Karelian Bear Dog
Do you have the lifestyle and assertive personality to work with the Karelian Bear Dog? Does the uniqueness of this breed intrigue you? If yes, we highly recommend you learn as much as you can about this breed, and make sure your lifestyle will meet their needs.
Country of Origin for the Karelian Bear Dog
I know, not a typical breed you would expect to see in my series, but as I get further into the world of purebreds, this particular breed really peaked my interest. Just like their name, it is pretty easy to figure out the job of the Karelian Bear Dog. But, it isn't just bear these dogs hunt, they also hunt elk and other large game. Karelia, a northern area of Europe had many big-game hunting dogs, the Karelian Bear Dog came with the some of the first settlers to Finland over a thousand years ago.
This is a very old breed, and rare breed. The breed almost became extinct after World War II. Enthusiast of the this breed were determined to save the Karelian Bear Dog, and modern Karelian Bear Dogs can be traced back to the original 40 Karelian Bear Dog's that were found and saved after WWII.
How The Karelian Bear Dog is Helping National Parks
Making headlines in the news, working with the Washington State Department of Fish and Wildlife, the Karelian Bear Dog is being used to control the bears at Glacier National Park, Yosemite, and many others.
The Karelian is used to help bring out a bear's natural fear towards humans, called "hard releases." This technique is using the dog's instinctively natural state of barking and lunging to chase after the bear nipping at their behind. This technique frightens the bears enough to not want to come back to those areas where the bear was trapped.
This method is often used to help control bears in suburban areas as well.
Karelian Bear Dog is NOT Recommended as a Household Pet
This purebred is not one that is recommended for a family pet. The Karelian Bear Dog was bred to have a very tenacious personality. They are intelligent, independent, extremely active, and physically powerful.
They are known to be loyal, social, and can suffer from separation anxiety when left alone for long periods. They have a natural and strong work ethic. If not given a proper job, they will cause havoc such as, barking excessively, digging to escape, and climbing over fences with ease.
Karelian Bear Dog's require lots of socialization and positive training, but even with that, this breed can be strong-headed and will not respond to a family that lacks a strong leadership role. Passive personalities need not apply for this breed.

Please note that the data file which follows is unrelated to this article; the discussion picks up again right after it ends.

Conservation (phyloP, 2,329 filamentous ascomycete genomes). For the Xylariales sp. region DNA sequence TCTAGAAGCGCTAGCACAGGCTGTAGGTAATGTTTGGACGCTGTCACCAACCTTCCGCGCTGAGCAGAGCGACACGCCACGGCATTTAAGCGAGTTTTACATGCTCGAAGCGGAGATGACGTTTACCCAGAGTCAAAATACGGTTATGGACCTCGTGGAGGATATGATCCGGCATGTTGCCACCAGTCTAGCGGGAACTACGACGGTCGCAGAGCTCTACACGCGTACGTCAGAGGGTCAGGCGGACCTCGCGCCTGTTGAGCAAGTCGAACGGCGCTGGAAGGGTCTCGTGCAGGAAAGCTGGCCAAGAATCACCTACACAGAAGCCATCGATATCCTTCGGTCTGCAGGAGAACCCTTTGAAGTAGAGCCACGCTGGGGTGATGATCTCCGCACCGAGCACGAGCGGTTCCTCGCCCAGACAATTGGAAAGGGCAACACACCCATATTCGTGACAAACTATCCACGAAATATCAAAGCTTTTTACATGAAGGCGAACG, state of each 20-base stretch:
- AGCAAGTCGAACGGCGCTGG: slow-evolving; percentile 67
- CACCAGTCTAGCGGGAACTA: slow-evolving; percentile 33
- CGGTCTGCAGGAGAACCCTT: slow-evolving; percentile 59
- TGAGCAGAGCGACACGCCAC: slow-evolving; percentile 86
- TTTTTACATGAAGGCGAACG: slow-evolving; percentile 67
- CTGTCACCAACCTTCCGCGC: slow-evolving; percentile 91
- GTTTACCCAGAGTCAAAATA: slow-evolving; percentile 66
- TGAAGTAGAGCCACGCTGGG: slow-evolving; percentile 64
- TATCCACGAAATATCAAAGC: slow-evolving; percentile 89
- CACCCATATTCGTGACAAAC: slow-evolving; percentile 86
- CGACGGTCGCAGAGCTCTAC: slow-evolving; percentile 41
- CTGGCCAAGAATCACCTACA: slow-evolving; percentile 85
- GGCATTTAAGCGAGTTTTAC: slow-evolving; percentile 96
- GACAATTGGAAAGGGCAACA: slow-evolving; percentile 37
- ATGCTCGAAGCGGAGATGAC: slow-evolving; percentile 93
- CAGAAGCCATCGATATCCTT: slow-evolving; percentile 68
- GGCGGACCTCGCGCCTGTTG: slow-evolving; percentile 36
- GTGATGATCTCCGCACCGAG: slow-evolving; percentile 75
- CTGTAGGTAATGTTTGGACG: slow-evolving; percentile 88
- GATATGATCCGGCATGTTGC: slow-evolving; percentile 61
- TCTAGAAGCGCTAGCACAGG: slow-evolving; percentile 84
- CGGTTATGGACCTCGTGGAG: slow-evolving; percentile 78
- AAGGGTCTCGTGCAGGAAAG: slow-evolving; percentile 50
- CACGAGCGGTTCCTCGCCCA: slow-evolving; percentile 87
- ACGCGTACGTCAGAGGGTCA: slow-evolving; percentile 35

This breed is very protective over their family, and will kindly alert of visitors, but is not aggressive. They will do everything in their power to protect their family if the need arises.
Grooming is minimal for this breed, only requiring to be combed out during the shedding season. They typically do not have a strong doggy odor either.
Dog to Dog Aggression is Common Amongst this Breed
Dog to dog aggression issues are very common with the Karelian Bear Dog. If they feel threatened by another animal (especially another dog), they will not hesitate to kill.
Even with proper socialization at a young age, the Karelian Bear Dog might not accept other dogs very well.
Although the Karelian Bear Dog works very well alone, if paired with another Karelian Bear Dog, they will happily run off to hunt together. When hunting bear, they are often used in pairs. They work together cornering, and forcing the bear to climb a tree.
Don't even think about Doggy Daycare for the Karelian Bear Dog. It just isn't an option to consider.
City Living? Absolutely NOT!
City living is out of the question for this breed. Even with a fenced in-yard, there is no guarantee the Karelian will remain confined. When bored, they will find a way to escape.
This is a high energy breed, which will require exercise, and proper stimulation (mentally and physically) at least 5 times a day for a minimum of 30 minutes each time. A walk, although perfect for many other breeds, is not enough for the Karelian Bear Dog.
Running along a bicycle, jogging partner, and hiking are all exercises that the Karelian Bear Dog will enjoy several times throughout the day.
A Great Hunting Dog, Just Not Meant for the Average Family
The Karelian Bear Dog is a healthy breed overall, with a lifespan of 10-12 years.
Known for their fantastic hunting skills, the breed, in general, just doesn't look good on paper as a pet for the average family. They require extensive exercise, extra socialization, and positive training techniques. A Karelian Bear Dog is truly happy when doing what they were bred for, hunting big game.
I do not recommend this breed for a family, however, if you choose to want a Karelian Bear Dog, please check with rescue organizations first. Every year there are millions of dogs being euthanized - not because they are bad dogs, but because there is no home for them and insufficient resources to care for them at rescue agencies. By adopting a dog, you are truly saving a life!
At the very least, NEVER purchase any dog from a pet store. Unfortunately, those puppies almost always come from puppy mills. Instead, look for a reputable breeder to work with.
On a final note, it is important to spay and neuter your puppy by 6 months old to have a healthy and happy pet for many years to come!
Original Dog Bible, 2nd Edition by Kristin Mehus-Roe